Using the “project” as a lens for policy work emphasizes the temporal nature of this work. From this perspective, policy is understood as a temporary endeavor (Kenis, Janowicz-Panjaitan, & Cambré, 2009; Lundin & Söderholm, 1995) with a start and end, even if the time scale is elastic or perhaps unknown at the beginning. It is an endeavor that has a broad range of stakeholders who can change over the lifespan of the endeavor. Policy, by definition, is a new endeavor that is always in some way unique. While some aspects might be shared with previous policy initiatives, it always has innovative aspects and requires a degree of creativity across its many phases. Policy is also a risky business in that there are no guarantees that it will be adopted or funded, that it will meet its objective, or that it will not be transformed and re-directed to alternate goals. Thus, a policy initiative can be considered a series of projects and understood as a program in the sense that is used in project management (Morris & Pinto, 2010), while each project needs to be conceptualized very broadly to account for changing contexts and the complexity and uncertainty inherent in the endeavor.

The control orientation of project management (Hirschheim, Klein, & Lyytinen, 1996) makes important assumptions about the project and its context, mainly that requirements are known and the project is conducted in a stable environment. Any variations, either in requirements or context, are deemed to be within the homeostatic limits of the project and its management. The weakness of this position is that it does not account for the intrinsic complexity of projects, their management, and the complex environment in which they are conducted. Moreover, given the focus on project management as a rational, deterministic system, “soft” skills are not emphasized in formal approaches to project management.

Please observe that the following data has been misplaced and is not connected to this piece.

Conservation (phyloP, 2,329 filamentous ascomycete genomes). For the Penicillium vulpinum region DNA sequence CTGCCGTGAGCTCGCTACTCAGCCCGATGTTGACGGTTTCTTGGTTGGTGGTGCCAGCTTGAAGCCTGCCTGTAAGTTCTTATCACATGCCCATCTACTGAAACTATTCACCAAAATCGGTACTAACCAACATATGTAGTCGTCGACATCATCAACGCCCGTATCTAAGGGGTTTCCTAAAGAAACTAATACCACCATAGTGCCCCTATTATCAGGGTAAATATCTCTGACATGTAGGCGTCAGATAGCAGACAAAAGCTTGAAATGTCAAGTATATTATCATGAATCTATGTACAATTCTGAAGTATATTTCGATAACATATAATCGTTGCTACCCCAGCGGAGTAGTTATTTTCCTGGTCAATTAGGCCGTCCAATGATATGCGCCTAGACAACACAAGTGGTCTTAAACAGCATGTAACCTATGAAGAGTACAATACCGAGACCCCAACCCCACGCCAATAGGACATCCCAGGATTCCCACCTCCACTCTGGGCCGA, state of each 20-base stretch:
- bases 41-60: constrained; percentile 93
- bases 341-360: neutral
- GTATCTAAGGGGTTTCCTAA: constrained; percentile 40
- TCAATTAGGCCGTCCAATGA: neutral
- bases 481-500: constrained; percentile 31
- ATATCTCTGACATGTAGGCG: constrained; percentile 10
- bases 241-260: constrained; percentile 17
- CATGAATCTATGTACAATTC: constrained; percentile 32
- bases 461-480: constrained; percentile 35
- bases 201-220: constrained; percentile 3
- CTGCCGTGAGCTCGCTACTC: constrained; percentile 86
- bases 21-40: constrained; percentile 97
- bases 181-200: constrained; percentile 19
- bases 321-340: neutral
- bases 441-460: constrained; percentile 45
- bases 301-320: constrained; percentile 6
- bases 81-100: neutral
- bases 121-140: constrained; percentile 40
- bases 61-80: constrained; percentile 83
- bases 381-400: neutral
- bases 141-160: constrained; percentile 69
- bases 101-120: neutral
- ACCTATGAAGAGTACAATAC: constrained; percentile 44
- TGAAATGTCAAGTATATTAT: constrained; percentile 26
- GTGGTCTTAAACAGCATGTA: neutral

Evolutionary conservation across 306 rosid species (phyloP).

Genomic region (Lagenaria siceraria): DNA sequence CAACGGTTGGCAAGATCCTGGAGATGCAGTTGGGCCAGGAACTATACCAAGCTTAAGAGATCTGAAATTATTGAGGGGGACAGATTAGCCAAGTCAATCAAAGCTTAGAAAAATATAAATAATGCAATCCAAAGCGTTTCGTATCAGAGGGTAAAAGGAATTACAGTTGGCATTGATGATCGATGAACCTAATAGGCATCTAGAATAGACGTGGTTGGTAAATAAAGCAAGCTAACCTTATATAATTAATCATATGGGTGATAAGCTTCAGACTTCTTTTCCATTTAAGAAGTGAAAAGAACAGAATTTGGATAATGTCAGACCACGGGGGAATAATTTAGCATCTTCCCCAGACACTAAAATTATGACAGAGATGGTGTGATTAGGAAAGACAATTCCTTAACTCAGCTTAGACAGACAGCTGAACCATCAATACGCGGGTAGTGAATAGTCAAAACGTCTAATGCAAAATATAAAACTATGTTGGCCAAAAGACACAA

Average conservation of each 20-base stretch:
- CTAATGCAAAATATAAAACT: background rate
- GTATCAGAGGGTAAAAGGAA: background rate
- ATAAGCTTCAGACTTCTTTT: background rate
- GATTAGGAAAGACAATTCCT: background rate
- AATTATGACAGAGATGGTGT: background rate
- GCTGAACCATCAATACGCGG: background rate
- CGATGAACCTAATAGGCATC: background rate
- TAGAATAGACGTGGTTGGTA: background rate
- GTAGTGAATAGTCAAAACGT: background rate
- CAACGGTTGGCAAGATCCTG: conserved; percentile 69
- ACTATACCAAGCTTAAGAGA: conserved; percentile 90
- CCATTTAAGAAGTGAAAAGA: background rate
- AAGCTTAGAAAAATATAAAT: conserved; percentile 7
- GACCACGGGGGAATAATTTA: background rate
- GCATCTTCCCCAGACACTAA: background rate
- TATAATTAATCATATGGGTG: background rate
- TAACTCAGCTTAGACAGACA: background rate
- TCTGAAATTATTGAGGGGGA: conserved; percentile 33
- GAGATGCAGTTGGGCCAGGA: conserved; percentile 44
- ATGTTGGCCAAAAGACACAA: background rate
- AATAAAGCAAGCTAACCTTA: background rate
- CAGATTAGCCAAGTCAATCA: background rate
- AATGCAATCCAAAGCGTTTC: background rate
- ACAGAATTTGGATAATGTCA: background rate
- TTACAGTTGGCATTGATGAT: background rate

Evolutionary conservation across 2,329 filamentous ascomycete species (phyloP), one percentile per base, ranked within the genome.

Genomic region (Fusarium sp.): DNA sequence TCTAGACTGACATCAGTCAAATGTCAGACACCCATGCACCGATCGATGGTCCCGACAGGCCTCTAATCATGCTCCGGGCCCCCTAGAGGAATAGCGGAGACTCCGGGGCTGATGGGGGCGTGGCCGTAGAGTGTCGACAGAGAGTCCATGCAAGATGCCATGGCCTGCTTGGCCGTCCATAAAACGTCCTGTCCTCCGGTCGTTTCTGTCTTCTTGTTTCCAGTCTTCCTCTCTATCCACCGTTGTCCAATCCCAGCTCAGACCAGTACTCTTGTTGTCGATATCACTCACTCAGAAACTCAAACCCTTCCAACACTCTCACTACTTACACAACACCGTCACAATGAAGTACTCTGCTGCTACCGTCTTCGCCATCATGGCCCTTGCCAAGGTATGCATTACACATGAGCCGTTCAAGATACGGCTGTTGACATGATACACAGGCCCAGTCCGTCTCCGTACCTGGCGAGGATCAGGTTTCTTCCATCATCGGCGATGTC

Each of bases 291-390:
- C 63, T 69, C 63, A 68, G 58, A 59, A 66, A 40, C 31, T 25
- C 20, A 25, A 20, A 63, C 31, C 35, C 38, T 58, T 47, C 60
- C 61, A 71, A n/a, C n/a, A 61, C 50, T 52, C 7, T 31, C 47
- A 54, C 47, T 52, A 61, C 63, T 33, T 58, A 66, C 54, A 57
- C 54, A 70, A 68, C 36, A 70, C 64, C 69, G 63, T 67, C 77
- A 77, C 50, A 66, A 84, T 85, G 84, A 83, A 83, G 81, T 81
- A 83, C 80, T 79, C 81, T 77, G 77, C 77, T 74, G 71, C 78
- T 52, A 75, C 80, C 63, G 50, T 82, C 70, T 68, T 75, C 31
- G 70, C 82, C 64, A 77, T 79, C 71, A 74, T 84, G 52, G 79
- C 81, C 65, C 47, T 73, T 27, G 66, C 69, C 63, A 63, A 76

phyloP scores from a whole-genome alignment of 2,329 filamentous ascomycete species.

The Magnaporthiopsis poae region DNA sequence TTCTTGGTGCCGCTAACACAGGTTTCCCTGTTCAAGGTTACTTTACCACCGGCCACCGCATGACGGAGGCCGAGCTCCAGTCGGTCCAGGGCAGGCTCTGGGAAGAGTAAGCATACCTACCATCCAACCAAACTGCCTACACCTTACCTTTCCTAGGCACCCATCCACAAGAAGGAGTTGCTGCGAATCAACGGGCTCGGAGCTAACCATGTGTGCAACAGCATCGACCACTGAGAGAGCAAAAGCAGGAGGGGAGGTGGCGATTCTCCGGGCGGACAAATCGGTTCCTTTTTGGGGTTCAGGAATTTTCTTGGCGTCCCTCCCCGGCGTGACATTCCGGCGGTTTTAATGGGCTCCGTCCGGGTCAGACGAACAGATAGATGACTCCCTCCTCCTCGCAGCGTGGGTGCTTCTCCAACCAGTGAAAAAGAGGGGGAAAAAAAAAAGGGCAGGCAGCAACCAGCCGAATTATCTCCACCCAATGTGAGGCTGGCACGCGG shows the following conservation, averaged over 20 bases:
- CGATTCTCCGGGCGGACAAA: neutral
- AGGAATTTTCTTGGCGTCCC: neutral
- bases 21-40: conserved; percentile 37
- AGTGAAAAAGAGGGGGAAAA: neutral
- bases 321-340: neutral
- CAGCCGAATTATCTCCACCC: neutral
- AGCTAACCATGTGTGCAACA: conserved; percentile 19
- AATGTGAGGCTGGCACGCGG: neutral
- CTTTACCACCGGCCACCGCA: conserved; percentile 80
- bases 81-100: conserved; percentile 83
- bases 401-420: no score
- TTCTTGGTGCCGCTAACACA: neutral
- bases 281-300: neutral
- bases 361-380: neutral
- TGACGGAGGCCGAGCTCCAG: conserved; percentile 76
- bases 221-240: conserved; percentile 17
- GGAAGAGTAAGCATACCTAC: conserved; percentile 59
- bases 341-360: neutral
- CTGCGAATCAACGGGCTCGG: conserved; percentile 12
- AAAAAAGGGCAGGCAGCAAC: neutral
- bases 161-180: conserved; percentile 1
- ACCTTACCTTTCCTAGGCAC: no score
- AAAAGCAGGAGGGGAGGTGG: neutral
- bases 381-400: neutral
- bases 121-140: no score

Complexity requires KBPs such as experimentation, innovation, flexibility, collaboration, negotiation, and an understanding of the personal, social, and political structures (Owen & Linger, 2011). These practices allow existing knowledge and skills to be exploited to create new knowledge to respond adequately to complexity (Brown & Duguid, 1998; Burns & Stalker, 1961; March, 1999). KBPs, complemented by traditional project management tools and techniques, provide the means to address the complex, dynamic, and evolutionary nature of projects (Reich, Gemino, & Sauer, 2008). KBPs capture activities that are directed to exploring, understanding, and making sense of specific situations, sharing that understanding, and using the understanding to inform actions that will impact the situation (March, 1991; Owen, Connor, & Linger, 2011).

The theoretical underpinning of such an expanded project management toolset is the knowledge-based view of the firm (KBV) (Grant, 1996; Kogut & Zander, 1992; Spender, 2003). The KBV posits that knowledge, and the ability to apply it, is the most strategic asset of an organization. The rationale is that organizations operate in an evolutionary, dynamic, and complex environment (Santos & Eisenhardt, 2005) and need to innovate to survive. Innovation occurs where knowledge is acquired, negotiated, and integrated (Grant, 1996; Santos & Eisenhardt, 2005; Swan, Newell, Scarbrough, & Hislop, 1999); hence, the primary resource to resolve issues is knowledge (Grant, 1996). In the KBV, knowledge resides with the individual, while the firm is an integrator and enabler of the creation of knowledge (Grant, 1996; Kogut & Zander, 1992; Spender, 2003). Innovation is seen as “a complex, time phased, politically charged design and decision process often involving multiple social groups within the organization” (Swan et al., 1999, p. 263). In the modern context, organizations are confronted by multiple stakeholders and require processes that allow them to simultaneously network with them all (Swan et al., 1999). This allows the organization to tap professional networks and personal contacts that fall outside the traditional boundaries of organizations and processes in order to create a wider, more diverse group to resolve emerging issues.